Lew Grade was the last of the old-time media moguls - a genuine show business tycoon. From humble Jewish immigrant beginnings in east London, he became the world Charleston dance champion (and could dance it well into his eighties), from which he drifted into theatrical agenting, at which he discovered he was extremely good. Soon he was a top impresario, with his brothers Bernard (Delfont) and Leslie Grade putting together variety bills, owning theatres, and eventually booking showbiz's biggest names from both sides of the Atlantic. The birth of commercial television saw him win a franchise with ATV, where Grade was a pioneer of popular culture, responsible for such TV hits as Saturday Night at the London Palladium, Robert Powell's epic portrayal of Jesus of Nazareth and bringing shows like Thunderbirds and The Muppets to British TV screens. He then went into films, most notoriously with Raise the Titantic! whose cost over-runs inspired his most memorable witticism, that "It would have been cheaper to lower the Atlantic".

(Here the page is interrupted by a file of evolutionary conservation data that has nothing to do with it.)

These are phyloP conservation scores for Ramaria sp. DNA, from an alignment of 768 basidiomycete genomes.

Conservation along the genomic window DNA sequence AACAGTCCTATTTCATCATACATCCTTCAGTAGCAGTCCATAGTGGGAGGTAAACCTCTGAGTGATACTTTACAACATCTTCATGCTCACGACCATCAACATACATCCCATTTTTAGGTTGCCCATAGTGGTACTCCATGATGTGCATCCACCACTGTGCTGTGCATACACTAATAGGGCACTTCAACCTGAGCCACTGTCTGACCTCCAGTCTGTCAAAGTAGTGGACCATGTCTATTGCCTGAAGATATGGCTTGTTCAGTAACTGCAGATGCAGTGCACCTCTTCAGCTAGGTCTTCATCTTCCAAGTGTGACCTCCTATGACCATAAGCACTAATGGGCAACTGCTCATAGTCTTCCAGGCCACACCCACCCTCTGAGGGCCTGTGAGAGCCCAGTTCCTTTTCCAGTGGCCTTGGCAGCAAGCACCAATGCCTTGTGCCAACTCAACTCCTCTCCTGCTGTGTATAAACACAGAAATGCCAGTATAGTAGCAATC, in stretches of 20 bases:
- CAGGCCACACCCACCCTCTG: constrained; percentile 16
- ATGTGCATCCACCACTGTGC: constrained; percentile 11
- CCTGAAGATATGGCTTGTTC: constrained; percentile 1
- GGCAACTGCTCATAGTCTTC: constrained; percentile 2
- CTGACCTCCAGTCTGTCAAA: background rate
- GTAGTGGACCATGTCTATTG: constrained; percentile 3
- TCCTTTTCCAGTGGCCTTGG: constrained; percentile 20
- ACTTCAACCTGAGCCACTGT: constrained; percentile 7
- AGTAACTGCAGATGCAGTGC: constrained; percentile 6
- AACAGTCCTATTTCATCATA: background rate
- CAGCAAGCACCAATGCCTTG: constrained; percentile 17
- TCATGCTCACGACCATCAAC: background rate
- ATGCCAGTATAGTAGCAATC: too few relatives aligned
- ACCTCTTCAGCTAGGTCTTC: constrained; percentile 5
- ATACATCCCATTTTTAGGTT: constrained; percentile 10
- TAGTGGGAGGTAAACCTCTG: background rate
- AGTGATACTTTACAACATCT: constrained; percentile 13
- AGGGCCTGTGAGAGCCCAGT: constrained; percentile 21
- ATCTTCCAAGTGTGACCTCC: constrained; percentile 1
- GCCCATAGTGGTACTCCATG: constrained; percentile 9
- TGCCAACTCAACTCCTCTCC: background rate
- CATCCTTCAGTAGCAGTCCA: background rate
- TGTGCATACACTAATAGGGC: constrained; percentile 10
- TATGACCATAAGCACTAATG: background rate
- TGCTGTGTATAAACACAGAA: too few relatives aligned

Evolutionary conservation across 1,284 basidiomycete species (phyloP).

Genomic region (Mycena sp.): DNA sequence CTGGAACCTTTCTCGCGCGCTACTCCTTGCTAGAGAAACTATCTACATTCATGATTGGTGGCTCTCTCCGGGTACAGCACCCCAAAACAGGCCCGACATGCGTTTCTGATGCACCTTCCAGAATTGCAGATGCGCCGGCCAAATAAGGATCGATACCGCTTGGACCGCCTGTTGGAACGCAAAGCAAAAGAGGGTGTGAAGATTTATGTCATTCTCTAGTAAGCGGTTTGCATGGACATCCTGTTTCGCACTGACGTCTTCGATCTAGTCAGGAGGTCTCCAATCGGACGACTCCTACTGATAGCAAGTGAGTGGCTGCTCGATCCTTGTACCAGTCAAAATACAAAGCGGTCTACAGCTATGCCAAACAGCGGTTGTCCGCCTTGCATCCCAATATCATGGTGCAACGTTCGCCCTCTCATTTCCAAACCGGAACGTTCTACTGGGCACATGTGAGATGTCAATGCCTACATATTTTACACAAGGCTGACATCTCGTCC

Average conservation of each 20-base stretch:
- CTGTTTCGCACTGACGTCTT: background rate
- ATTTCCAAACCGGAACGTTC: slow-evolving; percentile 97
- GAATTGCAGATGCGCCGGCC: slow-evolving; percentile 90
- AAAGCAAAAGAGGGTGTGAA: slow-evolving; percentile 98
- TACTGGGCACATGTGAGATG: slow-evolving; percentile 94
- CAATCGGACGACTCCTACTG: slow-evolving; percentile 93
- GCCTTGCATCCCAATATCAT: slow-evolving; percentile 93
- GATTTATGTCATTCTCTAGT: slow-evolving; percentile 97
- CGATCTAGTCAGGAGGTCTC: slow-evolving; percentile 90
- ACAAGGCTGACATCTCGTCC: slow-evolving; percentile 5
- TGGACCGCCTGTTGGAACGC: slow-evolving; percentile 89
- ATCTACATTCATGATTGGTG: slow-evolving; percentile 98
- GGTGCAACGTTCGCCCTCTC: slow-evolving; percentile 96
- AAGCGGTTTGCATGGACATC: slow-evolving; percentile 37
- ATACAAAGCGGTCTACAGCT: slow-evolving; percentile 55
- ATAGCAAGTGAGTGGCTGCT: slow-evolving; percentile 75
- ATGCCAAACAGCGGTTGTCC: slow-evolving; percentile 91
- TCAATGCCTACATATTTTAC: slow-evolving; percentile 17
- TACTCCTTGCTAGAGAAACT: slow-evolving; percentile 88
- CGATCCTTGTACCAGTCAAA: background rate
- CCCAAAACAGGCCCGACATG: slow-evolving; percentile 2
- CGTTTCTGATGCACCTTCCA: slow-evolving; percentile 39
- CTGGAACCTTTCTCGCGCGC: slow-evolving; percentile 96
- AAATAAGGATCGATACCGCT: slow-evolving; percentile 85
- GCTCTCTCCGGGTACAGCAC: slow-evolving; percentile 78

Grade was still working until he died in his early nineties, in the office at dawn, puffing on his trademark giant Montecristo cigars, and never losing his love of a deal. "Some of my shows are good, some are bad," he once said. "All of them are great". Lew Chester's biography - the first to be written, is an endlessly entertaining portrait of someone who was truly larger than life. Lew Chester was a member of the celebrated Sunday Times Insight Team of investigative journalists. His last book was The Troublemaker.